Friday, 14 September 2012

The Dark Film by Paul Farley

If you want to get a flavour of this book, there's an excellent review on another blog which I have commented on which you might like to read

There's no point in repeating what it says in the blog and the comments. I'd rather say what I think about Farley's poetics and look at what I believe is the best poem in the book, Cloaca Maxima.Farley in my view is a class act, but I find it strange that, nothwithstanding all the autobiographical poems in the book, I don't feel I really know anything about the guy. It's as if he's being too abstract and creating a strerotype of his own experience:

I'd look up to them looming on street corners,
or down on them through my bedroom blinds,
crashing home from the Labour Club, mad drunk
Yes, he tries to make it specific by mentioning his bedroom blinds, but this could be any literary story of growing up in the midst of working class families. It isn't half so specific as Roger McGough's tales of his Liverpool family or anywhere near as touching as Peter Sansom's on-going poetic chronicle of working class familial decencies in Nottingham. After reading McGough and Sansom I feel I know loads about them and their relatives, and share some of the sadness they feel about them, but something about the way Farley approaches the subject of his own upbringing leaves me cold.

Inner City Liverpool in the Late Sixties. Children swinging on a dead tree amongst rubble with new high rise council flats in the background.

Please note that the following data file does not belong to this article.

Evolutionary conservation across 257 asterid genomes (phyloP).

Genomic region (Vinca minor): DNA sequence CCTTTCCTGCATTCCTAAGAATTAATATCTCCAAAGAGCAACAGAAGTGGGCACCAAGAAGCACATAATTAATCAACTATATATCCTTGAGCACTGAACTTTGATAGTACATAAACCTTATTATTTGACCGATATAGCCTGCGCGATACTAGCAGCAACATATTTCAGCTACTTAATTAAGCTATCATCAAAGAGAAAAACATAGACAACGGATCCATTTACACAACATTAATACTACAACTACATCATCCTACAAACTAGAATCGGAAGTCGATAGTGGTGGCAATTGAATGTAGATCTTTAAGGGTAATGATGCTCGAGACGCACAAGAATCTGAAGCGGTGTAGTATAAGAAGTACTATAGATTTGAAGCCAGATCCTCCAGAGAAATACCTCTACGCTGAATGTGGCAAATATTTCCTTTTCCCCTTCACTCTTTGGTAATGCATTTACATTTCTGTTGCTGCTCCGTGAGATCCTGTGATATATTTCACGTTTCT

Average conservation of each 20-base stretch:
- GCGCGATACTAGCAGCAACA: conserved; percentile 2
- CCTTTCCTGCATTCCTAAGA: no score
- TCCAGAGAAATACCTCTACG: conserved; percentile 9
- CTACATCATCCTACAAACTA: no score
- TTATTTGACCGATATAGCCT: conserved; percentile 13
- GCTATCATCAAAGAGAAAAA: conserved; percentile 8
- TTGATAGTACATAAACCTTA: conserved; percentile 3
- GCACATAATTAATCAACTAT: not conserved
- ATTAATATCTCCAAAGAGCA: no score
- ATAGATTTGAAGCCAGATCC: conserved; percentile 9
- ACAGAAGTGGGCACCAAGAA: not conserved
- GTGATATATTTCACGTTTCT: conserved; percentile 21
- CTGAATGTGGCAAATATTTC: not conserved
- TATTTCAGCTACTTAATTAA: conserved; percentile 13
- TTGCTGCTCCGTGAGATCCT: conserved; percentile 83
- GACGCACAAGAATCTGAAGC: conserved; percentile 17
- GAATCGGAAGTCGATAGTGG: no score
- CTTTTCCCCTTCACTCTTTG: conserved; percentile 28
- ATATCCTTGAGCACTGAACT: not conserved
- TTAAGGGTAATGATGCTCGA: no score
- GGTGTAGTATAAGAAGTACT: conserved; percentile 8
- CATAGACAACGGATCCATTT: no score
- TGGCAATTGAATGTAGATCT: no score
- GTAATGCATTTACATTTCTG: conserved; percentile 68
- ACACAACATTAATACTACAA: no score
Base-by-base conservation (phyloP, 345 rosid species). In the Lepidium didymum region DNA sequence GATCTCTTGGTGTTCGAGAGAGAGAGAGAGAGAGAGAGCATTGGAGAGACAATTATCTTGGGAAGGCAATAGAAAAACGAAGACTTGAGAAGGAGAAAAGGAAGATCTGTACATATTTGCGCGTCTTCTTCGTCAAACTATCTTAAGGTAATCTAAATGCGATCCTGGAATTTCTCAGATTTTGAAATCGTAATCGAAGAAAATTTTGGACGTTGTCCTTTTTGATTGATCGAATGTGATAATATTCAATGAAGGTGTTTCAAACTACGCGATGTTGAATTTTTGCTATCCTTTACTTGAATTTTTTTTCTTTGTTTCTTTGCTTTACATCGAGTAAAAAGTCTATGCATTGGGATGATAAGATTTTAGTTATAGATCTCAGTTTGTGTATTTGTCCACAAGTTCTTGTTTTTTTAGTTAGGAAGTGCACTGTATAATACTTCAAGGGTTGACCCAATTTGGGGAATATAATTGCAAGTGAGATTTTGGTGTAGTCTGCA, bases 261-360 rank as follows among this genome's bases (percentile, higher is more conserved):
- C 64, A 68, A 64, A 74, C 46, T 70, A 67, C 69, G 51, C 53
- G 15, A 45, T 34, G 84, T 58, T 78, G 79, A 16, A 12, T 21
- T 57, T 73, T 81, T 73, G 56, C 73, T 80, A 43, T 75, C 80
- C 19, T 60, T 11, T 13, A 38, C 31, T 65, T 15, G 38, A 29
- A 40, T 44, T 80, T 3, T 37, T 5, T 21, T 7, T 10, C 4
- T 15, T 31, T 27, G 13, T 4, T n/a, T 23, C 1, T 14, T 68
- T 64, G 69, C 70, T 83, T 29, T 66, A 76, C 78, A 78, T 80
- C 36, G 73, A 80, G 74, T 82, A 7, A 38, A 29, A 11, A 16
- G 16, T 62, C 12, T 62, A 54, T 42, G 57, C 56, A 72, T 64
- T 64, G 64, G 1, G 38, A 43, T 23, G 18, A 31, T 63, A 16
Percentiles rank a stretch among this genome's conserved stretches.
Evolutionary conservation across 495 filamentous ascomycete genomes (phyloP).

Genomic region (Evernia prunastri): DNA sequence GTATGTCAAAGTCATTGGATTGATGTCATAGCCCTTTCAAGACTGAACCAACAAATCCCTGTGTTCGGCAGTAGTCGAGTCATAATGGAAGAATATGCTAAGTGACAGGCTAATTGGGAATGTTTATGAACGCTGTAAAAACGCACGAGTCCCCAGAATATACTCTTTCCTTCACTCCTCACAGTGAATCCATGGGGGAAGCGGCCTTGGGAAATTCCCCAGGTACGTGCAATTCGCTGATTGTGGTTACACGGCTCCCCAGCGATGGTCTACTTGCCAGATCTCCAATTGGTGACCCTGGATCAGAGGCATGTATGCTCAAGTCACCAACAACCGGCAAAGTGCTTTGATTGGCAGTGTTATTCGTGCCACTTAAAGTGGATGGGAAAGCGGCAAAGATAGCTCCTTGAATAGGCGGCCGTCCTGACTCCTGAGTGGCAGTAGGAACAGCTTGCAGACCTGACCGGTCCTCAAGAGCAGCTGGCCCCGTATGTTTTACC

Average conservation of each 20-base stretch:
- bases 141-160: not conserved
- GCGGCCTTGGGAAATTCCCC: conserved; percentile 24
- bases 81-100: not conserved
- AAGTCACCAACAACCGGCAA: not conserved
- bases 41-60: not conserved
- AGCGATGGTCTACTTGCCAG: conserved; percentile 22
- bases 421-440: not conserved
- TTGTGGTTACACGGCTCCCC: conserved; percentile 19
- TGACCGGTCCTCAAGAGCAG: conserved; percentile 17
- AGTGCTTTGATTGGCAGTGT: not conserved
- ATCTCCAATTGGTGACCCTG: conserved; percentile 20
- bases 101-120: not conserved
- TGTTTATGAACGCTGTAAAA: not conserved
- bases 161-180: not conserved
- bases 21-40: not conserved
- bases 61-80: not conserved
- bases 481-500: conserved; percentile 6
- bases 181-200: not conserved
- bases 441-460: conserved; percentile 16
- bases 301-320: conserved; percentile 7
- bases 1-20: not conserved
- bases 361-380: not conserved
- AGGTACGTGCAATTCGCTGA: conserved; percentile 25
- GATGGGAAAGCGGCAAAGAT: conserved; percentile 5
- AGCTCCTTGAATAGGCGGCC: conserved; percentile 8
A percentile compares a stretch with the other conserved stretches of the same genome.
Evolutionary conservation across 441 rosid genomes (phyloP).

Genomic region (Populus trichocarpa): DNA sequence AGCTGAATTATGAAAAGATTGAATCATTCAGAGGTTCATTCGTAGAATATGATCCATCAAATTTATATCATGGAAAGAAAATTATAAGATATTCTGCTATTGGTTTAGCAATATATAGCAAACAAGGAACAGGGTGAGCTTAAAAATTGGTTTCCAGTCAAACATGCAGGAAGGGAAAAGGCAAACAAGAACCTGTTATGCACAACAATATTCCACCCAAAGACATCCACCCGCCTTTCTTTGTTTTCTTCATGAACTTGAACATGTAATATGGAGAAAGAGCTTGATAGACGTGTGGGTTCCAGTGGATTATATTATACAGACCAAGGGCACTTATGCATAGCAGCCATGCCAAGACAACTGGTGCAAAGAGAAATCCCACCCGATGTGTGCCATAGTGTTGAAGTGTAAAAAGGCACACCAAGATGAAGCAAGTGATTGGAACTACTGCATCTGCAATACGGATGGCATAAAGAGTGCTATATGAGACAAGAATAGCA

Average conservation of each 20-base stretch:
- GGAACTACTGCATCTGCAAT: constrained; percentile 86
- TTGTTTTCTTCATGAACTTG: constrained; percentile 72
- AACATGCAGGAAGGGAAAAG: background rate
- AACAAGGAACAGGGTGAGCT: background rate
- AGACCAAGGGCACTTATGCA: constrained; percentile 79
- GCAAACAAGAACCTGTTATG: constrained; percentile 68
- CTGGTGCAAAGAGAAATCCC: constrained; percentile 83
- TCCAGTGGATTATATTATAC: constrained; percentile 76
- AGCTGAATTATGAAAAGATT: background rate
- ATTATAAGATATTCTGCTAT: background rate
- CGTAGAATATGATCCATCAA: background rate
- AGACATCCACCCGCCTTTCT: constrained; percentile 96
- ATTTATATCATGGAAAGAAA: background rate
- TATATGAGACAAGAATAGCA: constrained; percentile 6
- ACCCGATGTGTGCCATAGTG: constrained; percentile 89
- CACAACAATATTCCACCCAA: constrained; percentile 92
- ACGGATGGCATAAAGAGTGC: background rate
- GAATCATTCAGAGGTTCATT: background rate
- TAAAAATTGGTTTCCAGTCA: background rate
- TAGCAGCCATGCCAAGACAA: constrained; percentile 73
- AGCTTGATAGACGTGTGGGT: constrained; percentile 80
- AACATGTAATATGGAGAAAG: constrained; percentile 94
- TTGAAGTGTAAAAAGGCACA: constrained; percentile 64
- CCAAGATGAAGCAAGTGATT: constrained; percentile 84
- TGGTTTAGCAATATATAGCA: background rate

On the other hand, Cloaca Maxima  is a magnificent poem that plays to all Farley's profound rhetorical strengths. It records a moment - an epiphany - when the poet was a child and sewer jumping and suddenly understands the pain of preceding generations of labour, who created the place. I think it's a moving exploration of history and forgetting. Part of its appeal is the struggle of the poet to give expression to his compelling sense of human alienation in the process of labour i.e. the lives that most of our forebears forebore. Thus he writes about:

the pearlescent blind eye we need 
to grow to keep the world under our noses
safely removed.The millions of mixed shades
are still running beneath our surfaces

and visible to those who just step sideways

For those of us with a working class hinterland, these are very profound words about how we experience contemporary life, apparently so cut off from the past and yet so dependent upon it.

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